“So first, the greatest thing would be if Jeff Bezos just stood up one day and said, ‘Hey, the truth is we are one of the primary organizations automating away millions of American jobs. We’re creating jobs. Yes, but we’re automating in all certainty a much higher number.’ And I have friends who work at Amazon and they say point blank that ‘we are told we are going to be trying to get rid of our own jobs.’ The goal is to make yourself obsolete and if you succeed then we’ll either have no use for you or maybe if you’re lucky there’ll be some other place for you the organization.’
“So we need to have an honest conversation about the impact of automation. And it would be tremendous if Jeff just came out and said, it’s not our intention, but we are 100% going to automate away many other Americans’ jobs.”
Yang said he supports the idea of preventing platform providers such as Amazon from selling their own house brands on those platforms, one component of the proposal from another Democratic presidential candidate, Sen. Elizabeth Warren. However, he said he doesn’t support the idea of breaking up big tech companies or reversing their past acquisitions, calling it a “20th Century approach to 21st Century problems.”
“The dynamics of tech are such that consolidation actually, in some ways, ends up making sense,” he said. “No one wants to use the fourth-best navigation app, and there’s no public interest being served being like, oh, we need to have like you competing. It’s like, well maybe one of them just has the most data and then it ends up giving us the most accurate directions.”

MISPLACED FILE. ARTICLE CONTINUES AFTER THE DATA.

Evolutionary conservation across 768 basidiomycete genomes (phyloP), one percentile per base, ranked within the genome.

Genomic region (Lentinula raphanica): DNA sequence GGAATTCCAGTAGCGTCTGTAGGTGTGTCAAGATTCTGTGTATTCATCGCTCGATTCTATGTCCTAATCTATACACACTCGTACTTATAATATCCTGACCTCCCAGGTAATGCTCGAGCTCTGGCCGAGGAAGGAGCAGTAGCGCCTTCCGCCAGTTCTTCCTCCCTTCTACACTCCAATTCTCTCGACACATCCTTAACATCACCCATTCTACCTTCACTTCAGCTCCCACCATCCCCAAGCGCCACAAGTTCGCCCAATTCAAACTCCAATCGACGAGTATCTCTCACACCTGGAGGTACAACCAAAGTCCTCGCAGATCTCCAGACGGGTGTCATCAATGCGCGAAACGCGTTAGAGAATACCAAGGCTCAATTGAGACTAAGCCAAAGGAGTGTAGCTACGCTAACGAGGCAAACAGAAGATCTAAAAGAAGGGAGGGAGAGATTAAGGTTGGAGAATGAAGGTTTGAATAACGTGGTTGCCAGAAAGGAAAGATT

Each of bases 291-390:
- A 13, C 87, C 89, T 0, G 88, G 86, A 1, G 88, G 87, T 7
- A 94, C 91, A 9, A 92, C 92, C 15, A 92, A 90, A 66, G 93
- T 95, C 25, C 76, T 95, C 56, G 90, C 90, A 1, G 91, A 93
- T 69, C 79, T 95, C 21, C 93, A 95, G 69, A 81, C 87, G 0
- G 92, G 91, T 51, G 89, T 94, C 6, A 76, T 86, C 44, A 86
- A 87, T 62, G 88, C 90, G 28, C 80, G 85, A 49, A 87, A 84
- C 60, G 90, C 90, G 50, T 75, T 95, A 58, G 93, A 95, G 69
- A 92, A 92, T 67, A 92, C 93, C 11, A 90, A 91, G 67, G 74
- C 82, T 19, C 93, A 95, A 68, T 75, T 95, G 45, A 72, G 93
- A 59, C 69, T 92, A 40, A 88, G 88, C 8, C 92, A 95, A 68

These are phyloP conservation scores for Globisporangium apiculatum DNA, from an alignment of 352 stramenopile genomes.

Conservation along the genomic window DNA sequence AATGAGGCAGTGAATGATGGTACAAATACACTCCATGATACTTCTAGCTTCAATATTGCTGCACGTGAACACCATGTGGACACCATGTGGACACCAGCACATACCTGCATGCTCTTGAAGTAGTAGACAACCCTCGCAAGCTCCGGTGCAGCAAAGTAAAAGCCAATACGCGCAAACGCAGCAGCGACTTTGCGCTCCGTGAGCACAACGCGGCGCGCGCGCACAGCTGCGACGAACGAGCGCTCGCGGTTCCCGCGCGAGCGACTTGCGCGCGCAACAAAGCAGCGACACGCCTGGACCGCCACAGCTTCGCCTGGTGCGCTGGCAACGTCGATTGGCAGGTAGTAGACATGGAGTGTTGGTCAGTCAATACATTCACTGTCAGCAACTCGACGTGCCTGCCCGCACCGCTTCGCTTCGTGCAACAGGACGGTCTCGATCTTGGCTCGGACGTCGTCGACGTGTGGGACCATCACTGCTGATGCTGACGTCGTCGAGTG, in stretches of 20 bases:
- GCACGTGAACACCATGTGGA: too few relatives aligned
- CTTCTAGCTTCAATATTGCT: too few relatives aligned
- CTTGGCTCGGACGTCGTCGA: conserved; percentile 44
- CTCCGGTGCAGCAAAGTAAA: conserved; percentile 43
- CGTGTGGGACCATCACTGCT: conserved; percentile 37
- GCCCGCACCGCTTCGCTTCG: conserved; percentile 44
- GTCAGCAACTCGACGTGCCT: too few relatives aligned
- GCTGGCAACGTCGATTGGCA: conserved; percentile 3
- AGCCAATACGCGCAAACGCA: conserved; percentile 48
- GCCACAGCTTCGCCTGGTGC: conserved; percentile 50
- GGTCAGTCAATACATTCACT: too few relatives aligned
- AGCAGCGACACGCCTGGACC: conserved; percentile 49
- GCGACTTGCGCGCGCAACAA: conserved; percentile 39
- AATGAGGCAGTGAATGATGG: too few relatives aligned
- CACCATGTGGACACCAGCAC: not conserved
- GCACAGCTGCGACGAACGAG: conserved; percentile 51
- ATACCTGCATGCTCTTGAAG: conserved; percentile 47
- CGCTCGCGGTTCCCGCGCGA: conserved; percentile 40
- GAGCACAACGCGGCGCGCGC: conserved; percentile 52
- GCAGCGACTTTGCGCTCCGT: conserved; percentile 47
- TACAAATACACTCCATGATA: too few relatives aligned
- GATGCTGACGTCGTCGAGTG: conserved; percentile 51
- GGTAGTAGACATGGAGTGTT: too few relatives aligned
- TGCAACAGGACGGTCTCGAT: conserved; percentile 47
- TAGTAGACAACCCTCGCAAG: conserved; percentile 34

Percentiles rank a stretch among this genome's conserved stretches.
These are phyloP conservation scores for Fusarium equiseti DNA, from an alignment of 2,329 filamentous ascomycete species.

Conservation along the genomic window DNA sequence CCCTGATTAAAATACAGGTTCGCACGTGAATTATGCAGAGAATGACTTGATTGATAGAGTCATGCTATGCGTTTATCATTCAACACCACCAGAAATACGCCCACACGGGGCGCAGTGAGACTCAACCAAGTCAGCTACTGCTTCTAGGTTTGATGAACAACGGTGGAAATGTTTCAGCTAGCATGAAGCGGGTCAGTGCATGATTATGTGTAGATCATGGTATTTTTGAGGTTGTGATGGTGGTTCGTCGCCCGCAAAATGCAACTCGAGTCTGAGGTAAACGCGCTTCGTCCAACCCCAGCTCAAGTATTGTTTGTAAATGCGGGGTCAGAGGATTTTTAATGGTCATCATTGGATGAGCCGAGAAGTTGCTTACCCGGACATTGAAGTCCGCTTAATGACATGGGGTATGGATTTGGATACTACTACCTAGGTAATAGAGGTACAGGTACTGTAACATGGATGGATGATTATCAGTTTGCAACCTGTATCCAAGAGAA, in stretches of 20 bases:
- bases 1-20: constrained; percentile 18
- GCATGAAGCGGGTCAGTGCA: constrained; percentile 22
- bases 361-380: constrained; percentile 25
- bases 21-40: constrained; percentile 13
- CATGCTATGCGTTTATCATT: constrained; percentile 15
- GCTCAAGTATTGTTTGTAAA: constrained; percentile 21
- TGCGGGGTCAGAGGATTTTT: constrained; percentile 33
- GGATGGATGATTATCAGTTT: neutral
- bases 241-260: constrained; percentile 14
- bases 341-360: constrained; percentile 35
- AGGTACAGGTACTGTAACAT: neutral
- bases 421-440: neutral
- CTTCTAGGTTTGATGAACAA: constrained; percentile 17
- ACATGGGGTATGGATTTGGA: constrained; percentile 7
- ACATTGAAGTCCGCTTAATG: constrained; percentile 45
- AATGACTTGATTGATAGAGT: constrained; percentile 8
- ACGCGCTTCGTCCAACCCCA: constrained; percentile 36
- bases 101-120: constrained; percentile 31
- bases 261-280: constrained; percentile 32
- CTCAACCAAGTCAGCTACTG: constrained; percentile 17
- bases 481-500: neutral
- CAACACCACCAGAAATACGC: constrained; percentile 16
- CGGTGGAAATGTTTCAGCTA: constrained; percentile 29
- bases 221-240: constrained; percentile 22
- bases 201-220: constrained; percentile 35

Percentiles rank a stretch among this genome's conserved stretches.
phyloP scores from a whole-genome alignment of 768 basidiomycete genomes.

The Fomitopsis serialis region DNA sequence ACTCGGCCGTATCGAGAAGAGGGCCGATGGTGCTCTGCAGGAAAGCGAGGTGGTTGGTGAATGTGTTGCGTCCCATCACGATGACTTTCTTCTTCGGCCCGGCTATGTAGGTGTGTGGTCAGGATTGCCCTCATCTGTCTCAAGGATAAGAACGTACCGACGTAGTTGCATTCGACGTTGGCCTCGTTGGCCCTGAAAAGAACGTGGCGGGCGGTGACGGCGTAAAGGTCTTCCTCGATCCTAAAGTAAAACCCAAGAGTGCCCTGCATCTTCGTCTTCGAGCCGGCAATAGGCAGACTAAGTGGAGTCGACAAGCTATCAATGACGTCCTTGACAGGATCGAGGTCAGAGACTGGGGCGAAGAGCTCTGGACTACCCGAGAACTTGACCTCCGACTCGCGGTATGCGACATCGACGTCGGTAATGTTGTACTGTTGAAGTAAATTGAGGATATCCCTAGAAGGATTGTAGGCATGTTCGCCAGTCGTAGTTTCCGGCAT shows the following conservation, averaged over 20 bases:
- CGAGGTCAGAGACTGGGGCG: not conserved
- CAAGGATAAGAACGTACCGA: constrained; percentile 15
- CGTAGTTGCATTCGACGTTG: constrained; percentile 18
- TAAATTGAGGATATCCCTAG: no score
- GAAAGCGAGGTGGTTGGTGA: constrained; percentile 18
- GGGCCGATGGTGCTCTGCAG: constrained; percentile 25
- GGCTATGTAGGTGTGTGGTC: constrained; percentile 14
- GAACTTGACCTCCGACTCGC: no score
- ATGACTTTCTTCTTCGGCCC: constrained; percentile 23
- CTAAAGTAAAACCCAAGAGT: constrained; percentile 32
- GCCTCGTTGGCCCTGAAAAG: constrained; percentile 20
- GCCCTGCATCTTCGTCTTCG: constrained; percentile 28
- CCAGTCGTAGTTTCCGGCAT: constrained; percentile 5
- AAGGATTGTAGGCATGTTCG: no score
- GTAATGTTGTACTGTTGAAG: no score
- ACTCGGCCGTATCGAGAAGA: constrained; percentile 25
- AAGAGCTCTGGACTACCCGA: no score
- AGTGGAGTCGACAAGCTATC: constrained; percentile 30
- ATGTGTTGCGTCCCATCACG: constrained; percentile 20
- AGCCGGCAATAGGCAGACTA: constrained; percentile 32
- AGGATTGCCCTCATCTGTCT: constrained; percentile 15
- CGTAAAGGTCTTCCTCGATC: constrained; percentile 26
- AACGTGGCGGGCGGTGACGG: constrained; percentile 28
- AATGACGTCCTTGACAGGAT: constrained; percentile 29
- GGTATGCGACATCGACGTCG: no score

Asked to comment on Yang’s remarks, Amazon pointed out that it employs more than 250,000 people in the U.S., in addition to more than 450,000 jobs indirectly created in the country by its investments in areas such as construction, logistics, and other professional services. The company says it has invested more than $200 billion in the U.S. since 2011, including infrastructure and compensation to employees.
Amazon CEO Jeff Bezos addressed the issue of Amazon’s third-party marketplace in his annual letter to shareholders, noting that third-party sellers’ share of physical gross merchandise sales on Amazon.com have grown from 3 percent to 58 percent from 1999 to 2018, outpacing the company’s own first-party sales.
“Third-party sellers are kicking our first party butt. Badly,” he wrote, making the implicit point that there’s not a problem to fix.
In the same letter, Bezos wrote, “Amazon today remains a small player in global retail. We represent a low single-digit percentage of the retail market, and there are much larger retailers in every country where we operate. And that’s largely because nearly 90% of retail remains offline, in brick and mortar stores.”
Yang has proposed to fund the Freedom Dividend with a Value Added Tax on big companies, calling out Amazon and Google specifically in his campaign materials. He drew a large, enthusiastic crowd to the Seattle event, and he displayed his sense of humor as he put a local twist on a call-and-response tradition at his rallies, noting that one state already offers its residents a dividend.
“And what state is that?” he asked.
“Alaska!” the crowd yelled.
“And how do they pay for it?”
“And what is the oil of the 21st century?”
“Marijuana!” Yang joked. “That’s right, Seattle. No, you are right. Technology. … It’s marijuana-related technology.”